College Student Sickened in Big Beef Recall: Lawsuit

A Kalamazoo, Michigan, college student who developed a severe E. coli infection after eating ground beef is suing the Detroit firm that recalled nearly 2 million pounds of potentially tainted hamburger patties and steak burgers last week.

Image: A hamburger
A Michigan college student is suing Wolverine Packing Co. in Detroit after she developed an E. coli infection she claims was linked to a recall of nearly 2 million pounds of ground beef. LUCY NICHOLSON / Reuters file

Rachel Tamminga said in a lawsuit filed Tuesday in Kalamazoo County Circuit Court that she was hospitalized for six days after eating meat in April allegedly produced by the Wolverine Packing Co.

Tamminga is the first person to contend that she was sickened in an outbreak that federal health officials said has been linked to 11 E. coli O157:H7 illnesses in four states. Five of those cases were detected in Michigan, the Centers for Disease Control and Prevention said. Of those sick so far, illnesses began between April 22 and May 2, the CDC added.

Tamminga, who declined to talk to reporters, said she fell ill April 23, after eating ground beef at a restaurant in Farmington, Michigan, and at least one other location. The meat she consumed had been manufactured and sold by Wolverine, the complaint alleges.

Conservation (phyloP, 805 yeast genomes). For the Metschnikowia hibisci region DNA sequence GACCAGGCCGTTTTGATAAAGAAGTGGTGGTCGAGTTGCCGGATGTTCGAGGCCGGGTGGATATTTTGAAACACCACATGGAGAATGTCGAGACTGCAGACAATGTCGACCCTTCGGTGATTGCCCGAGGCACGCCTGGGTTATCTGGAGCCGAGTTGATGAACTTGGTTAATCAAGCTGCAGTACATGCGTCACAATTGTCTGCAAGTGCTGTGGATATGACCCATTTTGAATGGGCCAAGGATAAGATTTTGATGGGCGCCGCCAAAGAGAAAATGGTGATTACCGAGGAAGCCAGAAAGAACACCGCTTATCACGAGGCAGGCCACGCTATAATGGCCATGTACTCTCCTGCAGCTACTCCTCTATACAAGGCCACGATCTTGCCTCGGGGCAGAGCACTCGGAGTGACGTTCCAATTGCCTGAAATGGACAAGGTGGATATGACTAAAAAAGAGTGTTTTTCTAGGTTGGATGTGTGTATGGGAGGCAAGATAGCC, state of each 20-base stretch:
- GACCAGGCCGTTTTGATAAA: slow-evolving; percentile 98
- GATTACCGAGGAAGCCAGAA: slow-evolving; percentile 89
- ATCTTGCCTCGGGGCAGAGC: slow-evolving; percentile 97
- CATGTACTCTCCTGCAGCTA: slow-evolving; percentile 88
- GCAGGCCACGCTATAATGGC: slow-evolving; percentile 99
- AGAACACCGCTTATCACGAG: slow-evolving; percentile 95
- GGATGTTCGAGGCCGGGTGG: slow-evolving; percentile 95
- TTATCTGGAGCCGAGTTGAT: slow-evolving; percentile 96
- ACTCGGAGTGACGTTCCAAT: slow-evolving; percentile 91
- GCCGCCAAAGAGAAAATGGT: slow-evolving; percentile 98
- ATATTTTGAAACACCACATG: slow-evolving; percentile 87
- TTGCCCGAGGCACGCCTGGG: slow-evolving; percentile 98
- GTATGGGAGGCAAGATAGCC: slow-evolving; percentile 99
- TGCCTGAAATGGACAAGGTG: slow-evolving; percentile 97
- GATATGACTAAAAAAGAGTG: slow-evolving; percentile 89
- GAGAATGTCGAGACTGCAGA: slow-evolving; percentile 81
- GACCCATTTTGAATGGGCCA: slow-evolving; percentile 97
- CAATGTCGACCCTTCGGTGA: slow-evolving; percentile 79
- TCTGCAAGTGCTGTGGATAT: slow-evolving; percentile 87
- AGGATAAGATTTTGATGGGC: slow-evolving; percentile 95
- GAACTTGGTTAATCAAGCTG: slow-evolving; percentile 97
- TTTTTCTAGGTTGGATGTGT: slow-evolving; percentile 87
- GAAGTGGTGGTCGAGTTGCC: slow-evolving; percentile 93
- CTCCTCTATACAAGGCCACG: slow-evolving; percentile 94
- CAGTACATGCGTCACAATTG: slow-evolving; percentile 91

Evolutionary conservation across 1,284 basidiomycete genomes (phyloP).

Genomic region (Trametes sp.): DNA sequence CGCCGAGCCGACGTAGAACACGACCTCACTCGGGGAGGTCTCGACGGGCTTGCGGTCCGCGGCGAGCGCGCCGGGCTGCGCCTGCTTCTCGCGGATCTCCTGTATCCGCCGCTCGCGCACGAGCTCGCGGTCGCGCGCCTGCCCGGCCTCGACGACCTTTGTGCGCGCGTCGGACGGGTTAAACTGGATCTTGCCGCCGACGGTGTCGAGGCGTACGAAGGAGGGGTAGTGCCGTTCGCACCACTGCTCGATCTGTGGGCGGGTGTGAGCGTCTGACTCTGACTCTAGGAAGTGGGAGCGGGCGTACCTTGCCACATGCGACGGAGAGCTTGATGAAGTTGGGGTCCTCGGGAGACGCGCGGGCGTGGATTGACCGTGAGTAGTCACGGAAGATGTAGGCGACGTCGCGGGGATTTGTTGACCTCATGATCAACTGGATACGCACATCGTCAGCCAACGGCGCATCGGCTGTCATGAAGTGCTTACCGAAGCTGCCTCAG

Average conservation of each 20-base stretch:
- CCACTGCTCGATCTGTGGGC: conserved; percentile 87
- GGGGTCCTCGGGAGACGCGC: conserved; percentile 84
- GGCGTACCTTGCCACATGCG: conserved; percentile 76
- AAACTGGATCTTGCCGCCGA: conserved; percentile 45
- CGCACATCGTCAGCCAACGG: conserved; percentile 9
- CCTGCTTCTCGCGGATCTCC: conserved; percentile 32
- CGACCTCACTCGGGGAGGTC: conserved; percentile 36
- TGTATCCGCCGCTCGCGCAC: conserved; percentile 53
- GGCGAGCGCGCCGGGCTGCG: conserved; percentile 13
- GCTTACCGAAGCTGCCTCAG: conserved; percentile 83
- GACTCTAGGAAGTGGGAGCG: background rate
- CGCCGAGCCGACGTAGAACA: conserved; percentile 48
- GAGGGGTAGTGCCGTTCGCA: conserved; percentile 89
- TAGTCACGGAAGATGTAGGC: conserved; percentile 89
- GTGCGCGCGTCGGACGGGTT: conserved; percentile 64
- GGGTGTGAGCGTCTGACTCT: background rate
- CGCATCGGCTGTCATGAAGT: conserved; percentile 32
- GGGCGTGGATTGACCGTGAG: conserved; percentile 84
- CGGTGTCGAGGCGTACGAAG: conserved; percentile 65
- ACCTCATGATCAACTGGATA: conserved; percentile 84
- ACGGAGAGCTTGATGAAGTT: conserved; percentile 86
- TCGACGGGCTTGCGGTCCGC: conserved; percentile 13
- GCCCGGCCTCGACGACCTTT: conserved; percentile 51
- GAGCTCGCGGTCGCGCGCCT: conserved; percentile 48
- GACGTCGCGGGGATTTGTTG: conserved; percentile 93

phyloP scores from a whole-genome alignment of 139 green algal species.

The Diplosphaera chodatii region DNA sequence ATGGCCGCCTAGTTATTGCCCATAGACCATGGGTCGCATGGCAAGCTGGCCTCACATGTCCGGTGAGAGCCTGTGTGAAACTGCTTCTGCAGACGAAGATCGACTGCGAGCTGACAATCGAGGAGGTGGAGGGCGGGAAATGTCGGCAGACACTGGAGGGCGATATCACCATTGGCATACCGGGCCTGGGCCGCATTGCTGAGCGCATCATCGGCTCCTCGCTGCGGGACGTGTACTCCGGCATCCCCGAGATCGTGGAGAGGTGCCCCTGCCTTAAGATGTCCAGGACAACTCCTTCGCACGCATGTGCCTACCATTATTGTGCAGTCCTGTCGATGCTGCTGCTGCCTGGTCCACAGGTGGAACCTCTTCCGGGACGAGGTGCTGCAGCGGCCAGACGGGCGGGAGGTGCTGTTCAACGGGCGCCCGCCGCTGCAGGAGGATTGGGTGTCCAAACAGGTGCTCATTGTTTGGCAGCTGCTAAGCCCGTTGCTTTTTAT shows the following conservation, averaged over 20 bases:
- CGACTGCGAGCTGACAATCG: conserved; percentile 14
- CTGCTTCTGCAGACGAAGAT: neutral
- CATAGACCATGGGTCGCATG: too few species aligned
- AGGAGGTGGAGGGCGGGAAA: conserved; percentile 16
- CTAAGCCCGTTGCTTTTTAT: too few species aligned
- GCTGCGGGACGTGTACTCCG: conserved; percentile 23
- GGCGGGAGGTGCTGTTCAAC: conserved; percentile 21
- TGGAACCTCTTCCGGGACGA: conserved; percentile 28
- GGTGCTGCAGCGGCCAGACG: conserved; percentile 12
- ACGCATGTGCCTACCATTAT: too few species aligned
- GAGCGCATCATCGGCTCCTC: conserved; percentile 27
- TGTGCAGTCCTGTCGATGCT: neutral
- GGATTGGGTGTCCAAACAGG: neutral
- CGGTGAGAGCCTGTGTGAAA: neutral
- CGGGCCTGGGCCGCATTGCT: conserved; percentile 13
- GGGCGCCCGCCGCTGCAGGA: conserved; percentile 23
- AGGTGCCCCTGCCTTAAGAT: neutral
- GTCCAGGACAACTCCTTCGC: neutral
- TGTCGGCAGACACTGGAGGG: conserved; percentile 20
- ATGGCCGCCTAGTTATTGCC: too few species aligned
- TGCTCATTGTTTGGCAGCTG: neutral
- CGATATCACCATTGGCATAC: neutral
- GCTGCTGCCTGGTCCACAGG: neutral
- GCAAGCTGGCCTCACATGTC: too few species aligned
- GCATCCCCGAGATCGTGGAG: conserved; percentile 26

She was later diagnosed with an E. coli O157 infection and required IV drugs, anti-nausea drugs and pain medications, the complaint said.

U.S. Department of Agriculture Food Safety and Inspection Service officials say a voluntary recall of 1.8 million pounds of ground beef produced by Wolverine now extends to at least 15 states, including Michigan.

Wolverine officials have said none of the company's meat tested positive for E. coli O157 and they issued the recall as a precaution.

Tamminga developed severe, bloody diarrhea and abdominal pains and spent a night lying on the bathroom floor, the complaint alleges. She had to leave school in the middle of finals week to go home to her parents.

“While there, she remained extremely sore and weak and blood tests showed that she continued to be anemic as a result of the loss of so much blood during her illness,” the complaint said.

Tamminga is seeking $25,000 in damages, as well as compensation for other harm, according to the complaint filed by the Seattle food safety law firm Marler Clark and co-counsel Michael Heilmann of Taylor, Michigan.